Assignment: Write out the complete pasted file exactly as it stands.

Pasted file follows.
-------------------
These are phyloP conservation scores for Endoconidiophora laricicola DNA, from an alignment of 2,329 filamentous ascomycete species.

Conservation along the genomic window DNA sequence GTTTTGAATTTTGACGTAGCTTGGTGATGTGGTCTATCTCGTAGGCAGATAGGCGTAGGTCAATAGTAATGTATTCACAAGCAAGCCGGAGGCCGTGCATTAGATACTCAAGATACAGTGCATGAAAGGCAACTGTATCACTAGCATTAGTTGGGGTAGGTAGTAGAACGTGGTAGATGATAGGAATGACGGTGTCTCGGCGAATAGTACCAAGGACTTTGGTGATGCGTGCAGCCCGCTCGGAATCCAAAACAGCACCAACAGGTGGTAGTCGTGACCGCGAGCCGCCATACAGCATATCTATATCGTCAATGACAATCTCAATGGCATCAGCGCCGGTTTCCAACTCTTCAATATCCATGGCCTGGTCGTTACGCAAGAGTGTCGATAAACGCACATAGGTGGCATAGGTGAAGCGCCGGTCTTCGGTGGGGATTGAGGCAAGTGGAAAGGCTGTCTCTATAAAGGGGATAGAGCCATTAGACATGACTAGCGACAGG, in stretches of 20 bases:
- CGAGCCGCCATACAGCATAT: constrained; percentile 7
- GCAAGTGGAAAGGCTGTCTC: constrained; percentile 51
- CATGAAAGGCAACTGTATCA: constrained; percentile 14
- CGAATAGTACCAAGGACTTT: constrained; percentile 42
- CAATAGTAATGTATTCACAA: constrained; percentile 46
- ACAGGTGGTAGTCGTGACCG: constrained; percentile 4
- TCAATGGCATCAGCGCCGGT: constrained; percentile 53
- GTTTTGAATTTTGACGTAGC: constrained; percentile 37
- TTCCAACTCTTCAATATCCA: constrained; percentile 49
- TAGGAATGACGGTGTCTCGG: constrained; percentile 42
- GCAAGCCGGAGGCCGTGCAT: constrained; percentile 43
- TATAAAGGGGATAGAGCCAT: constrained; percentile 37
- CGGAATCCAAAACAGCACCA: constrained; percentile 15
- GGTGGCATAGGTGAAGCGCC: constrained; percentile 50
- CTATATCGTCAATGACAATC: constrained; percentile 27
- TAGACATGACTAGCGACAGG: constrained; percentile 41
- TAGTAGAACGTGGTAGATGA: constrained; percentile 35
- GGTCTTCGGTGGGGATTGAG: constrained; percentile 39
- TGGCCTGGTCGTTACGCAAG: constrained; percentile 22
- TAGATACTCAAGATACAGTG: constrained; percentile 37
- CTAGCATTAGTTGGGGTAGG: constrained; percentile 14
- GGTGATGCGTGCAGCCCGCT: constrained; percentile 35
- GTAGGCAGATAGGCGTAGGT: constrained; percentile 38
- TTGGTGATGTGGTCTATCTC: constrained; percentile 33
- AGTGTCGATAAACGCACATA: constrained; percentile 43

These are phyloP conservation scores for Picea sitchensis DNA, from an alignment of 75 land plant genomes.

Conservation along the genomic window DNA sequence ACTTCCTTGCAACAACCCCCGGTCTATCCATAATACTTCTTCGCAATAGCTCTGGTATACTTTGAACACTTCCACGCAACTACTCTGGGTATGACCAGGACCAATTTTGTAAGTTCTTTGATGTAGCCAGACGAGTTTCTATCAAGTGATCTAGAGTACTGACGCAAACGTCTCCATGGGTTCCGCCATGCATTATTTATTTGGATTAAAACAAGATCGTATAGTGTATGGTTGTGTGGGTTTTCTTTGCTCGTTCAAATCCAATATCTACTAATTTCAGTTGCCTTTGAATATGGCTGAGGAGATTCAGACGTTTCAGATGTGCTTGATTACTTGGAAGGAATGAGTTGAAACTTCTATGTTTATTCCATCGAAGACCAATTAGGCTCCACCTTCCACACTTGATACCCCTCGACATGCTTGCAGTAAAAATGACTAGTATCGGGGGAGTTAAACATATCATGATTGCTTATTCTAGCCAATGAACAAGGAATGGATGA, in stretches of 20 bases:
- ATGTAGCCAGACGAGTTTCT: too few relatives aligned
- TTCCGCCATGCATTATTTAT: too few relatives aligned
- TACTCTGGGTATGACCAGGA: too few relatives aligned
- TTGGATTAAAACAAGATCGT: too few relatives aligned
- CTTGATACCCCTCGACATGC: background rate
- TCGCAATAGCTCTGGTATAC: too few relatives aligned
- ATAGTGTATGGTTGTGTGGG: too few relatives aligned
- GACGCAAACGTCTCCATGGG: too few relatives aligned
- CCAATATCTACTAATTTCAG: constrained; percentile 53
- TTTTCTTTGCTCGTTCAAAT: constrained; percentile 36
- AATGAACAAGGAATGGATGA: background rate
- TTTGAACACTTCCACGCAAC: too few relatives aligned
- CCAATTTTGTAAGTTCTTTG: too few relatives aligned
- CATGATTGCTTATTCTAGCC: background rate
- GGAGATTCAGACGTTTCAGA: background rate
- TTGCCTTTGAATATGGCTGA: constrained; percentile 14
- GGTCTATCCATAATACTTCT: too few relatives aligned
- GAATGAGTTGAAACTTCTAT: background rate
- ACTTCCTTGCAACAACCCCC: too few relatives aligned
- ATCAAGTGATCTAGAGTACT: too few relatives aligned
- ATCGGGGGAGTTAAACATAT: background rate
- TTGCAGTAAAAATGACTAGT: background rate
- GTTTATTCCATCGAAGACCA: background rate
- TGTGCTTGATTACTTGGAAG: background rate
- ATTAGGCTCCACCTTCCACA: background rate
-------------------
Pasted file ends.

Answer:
These are phyloP conservation scores for Endoconidiophora laricicola DNA, from an alignment of 2,329 filamentous ascomycete species.

Conservation along the genomic window DNA sequence GTTTTGAATTTTGACGTAGCTTGGTGATGTGGTCTATCTCGTAGGCAGATAGGCGTAGGTCAATAGTAATGTATTCACAAGCAAGCCGGAGGCCGTGCATTAGATACTCAAGATACAGTGCATGAAAGGCAACTGTATCACTAGCATTAGTTGGGGTAGGTAGTAGAACGTGGTAGATGATAGGAATGACGGTGTCTCGGCGAATAGTACCAAGGACTTTGGTGATGCGTGCAGCCCGCTCGGAATCCAAAACAGCACCAACAGGTGGTAGTCGTGACCGCGAGCCGCCATACAGCATATCTATATCGTCAATGACAATCTCAATGGCATCAGCGCCGGTTTCCAACTCTTCAATATCCATGGCCTGGTCGTTACGCAAGAGTGTCGATAAACGCACATAGGTGGCATAGGTGAAGCGCCGGTCTTCGGTGGGGATTGAGGCAAGTGGAAAGGCTGTCTCTATAAAGGGGATAGAGCCATTAGACATGACTAGCGACAGG, in stretches of 20 bases:
- CGAGCCGCCATACAGCATAT: constrained; percentile 7
- GCAAGTGGAAAGGCTGTCTC: constrained; percentile 51
- CATGAAAGGCAACTGTATCA: constrained; percentile 14
- CGAATAGTACCAAGGACTTT: constrained; percentile 42
- CAATAGTAATGTATTCACAA: constrained; percentile 46
- ACAGGTGGTAGTCGTGACCG: constrained; percentile 4
- TCAATGGCATCAGCGCCGGT: constrained; percentile 53
- GTTTTGAATTTTGACGTAGC: constrained; percentile 37
- TTCCAACTCTTCAATATCCA: constrained; percentile 49
- TAGGAATGACGGTGTCTCGG: constrained; percentile 42
- GCAAGCCGGAGGCCGTGCAT: constrained; percentile 43
- TATAAAGGGGATAGAGCCAT: constrained; percentile 37
- CGGAATCCAAAACAGCACCA: constrained; percentile 15
- GGTGGCATAGGTGAAGCGCC: constrained; percentile 50
- CTATATCGTCAATGACAATC: constrained; percentile 27
- TAGACATGACTAGCGACAGG: constrained; percentile 41
- TAGTAGAACGTGGTAGATGA: constrained; percentile 35
- GGTCTTCGGTGGGGATTGAG: constrained; percentile 39
- TGGCCTGGTCGTTACGCAAG: constrained; percentile 22
- TAGATACTCAAGATACAGTG: constrained; percentile 37
- CTAGCATTAGTTGGGGTAGG: constrained; percentile 14
- GGTGATGCGTGCAGCCCGCT: constrained; percentile 35
- GTAGGCAGATAGGCGTAGGT: constrained; percentile 38
- TTGGTGATGTGGTCTATCTC: constrained; percentile 33
- AGTGTCGATAAACGCACATA: constrained; percentile 43

These are phyloP conservation scores for Picea sitchensis DNA, from an alignment of 75 land plant genomes.

Conservation along the genomic window DNA sequence ACTTCCTTGCAACAACCCCCGGTCTATCCATAATACTTCTTCGCAATAGCTCTGGTATACTTTGAACACTTCCACGCAACTACTCTGGGTATGACCAGGACCAATTTTGTAAGTTCTTTGATGTAGCCAGACGAGTTTCTATCAAGTGATCTAGAGTACTGACGCAAACGTCTCCATGGGTTCCGCCATGCATTATTTATTTGGATTAAAACAAGATCGTATAGTGTATGGTTGTGTGGGTTTTCTTTGCTCGTTCAAATCCAATATCTACTAATTTCAGTTGCCTTTGAATATGGCTGAGGAGATTCAGACGTTTCAGATGTGCTTGATTACTTGGAAGGAATGAGTTGAAACTTCTATGTTTATTCCATCGAAGACCAATTAGGCTCCACCTTCCACACTTGATACCCCTCGACATGCTTGCAGTAAAAATGACTAGTATCGGGGGAGTTAAACATATCATGATTGCTTATTCTAGCCAATGAACAAGGAATGGATGA, in stretches of 20 bases:
- ATGTAGCCAGACGAGTTTCT: too few relatives aligned
- TTCCGCCATGCATTATTTAT: too few relatives aligned
- TACTCTGGGTATGACCAGGA: too few relatives aligned
- TTGGATTAAAACAAGATCGT: too few relatives aligned
- CTTGATACCCCTCGACATGC: background rate
- TCGCAATAGCTCTGGTATAC: too few relatives aligned
- ATAGTGTATGGTTGTGTGGG: too few relatives aligned
- GACGCAAACGTCTCCATGGG: too few relatives aligned
- CCAATATCTACTAATTTCAG: constrained; percentile 53
- TTTTCTTTGCTCGTTCAAAT: constrained; percentile 36
- AATGAACAAGGAATGGATGA: background rate
- TTTGAACACTTCCACGCAAC: too few relatives aligned
- CCAATTTTGTAAGTTCTTTG: too few relatives aligned
- CATGATTGCTTATTCTAGCC: background rate
- GGAGATTCAGACGTTTCAGA: background rate
- TTGCCTTTGAATATGGCTGA: constrained; percentile 14
- GGTCTATCCATAATACTTCT: too few relatives aligned
- GAATGAGTTGAAACTTCTAT: background rate
- ACTTCCTTGCAACAACCCCC: too few relatives aligned
- ATCAAGTGATCTAGAGTACT: too few relatives aligned
- ATCGGGGGAGTTAAACATAT: background rate
- TTGCAGTAAAAATGACTAGT: background rate
- GTTTATTCCATCGAAGACCA: background rate
- TGTGCTTGATTACTTGGAAG: background rate
- ATTAGGCTCCACCTTCCACA: background rate